Lake Cameron is highly influenced by peat formations. The northern margin of the lake is surrounded by mineralised soil and shallow downwashed peaty deposits. The southwestern margin faces the Rukuhia peat bog and the depth of eutrophic marshy peat exceeds 3 m (Thompson, 1994). No submerged macrophytes have ever been recorded in this lake, which has been attributed to low water clarity due to peat staining and an apparent high level of turbidity (Champion et al., 1993). Championet al. (1993) and Thompson (1994) estimated that the edge of the Rukuhia peat bog would subside below present lake levels by 2003 if Drainage continued at the rate observed in 1993. Currently the maximum lake depth is 1.5 m and a minimum lake level has been set, although there is no water control structure present.
Lake Cameron is dystrophic due to the high influence of the Rukuhia peat bog. This means the lake water is stained a dark brown colour. As the water colour is so dark, photosynthesising plants and algae are out-competed by bacteria (which don't need light to produce energy). Consequently, in a dystrophic lake the foodweb relies on bacteria more than algae as a base energy source.
Restoration actions have included the eradication of the exotic Iris pseudacorus (formerly the dominant lake margin vegetation) and its progressive replacement with characteristic native vegetation; the monitoring and control through herbicide application of Egeria densa; the re-introduction of Hyridella menziesi (freshwater mussels, or kakahi); passing stormwater from new developments through vegetation before allowing it to enter the lake; and improvements to edge treatments to minimise mobilisation of sediment into the lake.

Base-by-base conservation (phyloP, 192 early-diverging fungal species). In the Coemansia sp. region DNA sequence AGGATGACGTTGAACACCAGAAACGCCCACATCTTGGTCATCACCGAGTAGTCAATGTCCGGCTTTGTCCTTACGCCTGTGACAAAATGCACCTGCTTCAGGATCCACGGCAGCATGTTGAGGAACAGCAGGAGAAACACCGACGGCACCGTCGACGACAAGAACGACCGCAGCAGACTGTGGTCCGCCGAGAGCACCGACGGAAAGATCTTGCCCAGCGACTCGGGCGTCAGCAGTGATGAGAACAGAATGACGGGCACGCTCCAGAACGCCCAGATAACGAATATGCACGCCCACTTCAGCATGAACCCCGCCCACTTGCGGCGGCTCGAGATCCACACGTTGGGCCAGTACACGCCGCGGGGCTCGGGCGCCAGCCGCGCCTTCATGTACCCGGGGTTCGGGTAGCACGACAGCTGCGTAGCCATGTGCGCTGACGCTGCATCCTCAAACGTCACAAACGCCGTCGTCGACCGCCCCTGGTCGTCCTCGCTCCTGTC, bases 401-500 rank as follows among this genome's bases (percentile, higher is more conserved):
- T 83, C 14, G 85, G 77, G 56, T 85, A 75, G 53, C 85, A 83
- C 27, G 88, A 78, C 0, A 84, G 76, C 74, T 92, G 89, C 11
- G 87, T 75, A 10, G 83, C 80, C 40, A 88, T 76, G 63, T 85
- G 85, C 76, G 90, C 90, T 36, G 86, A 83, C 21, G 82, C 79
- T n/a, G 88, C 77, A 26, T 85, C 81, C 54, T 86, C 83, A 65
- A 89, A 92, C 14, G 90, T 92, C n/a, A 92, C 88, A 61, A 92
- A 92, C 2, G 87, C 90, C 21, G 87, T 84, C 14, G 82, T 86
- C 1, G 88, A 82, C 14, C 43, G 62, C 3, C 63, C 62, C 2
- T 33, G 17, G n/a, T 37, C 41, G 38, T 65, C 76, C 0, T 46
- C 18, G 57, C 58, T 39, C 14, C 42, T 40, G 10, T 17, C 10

|Maximum depth||1.5 m|
|Trophic state||Dystrophic (peat stained)|
|Recreation||Game bird hunting|
|Restoration progress||Extensive native plantings and a small recreational area have been established on the northern lake edge of Cameron and the perimeter of the lake has been fenced.|
|Peat influence||High, Rukuhia peat bog|
|Reserve status||Allotment 509 Te Rapa Parish classified for recreation reserve by GZ 1985 p2088, with (the former) Waipa County Council appointed to control and manage the reserve GZ 1985 p2718. This appointment transfers to the now Waipa District Council.|
Boswell et al. (1985). Waikato small lakes: resource statement. Waikato Valley Authority.
Champion et al. (1993). The Vegetation of the Lower Waikato Lakes. Volume 2: Vegetation of thirty-eight lakes in the lower Waikato. NIWA Ecosystems Publication No.8 August 1993.
Faithfull et al. (2006). Waikato peat lakes sediment nutrient removal scoping exercise. Environment Waikato Technical Report TR06/15.
Thompson M. (1994). Substrate coring around the Waipa Peat Lakes to aid in the establishment of Esplanade Reserving. BSc (Technology) Industry Report. University of Waikato, Hamilton, New Zealand.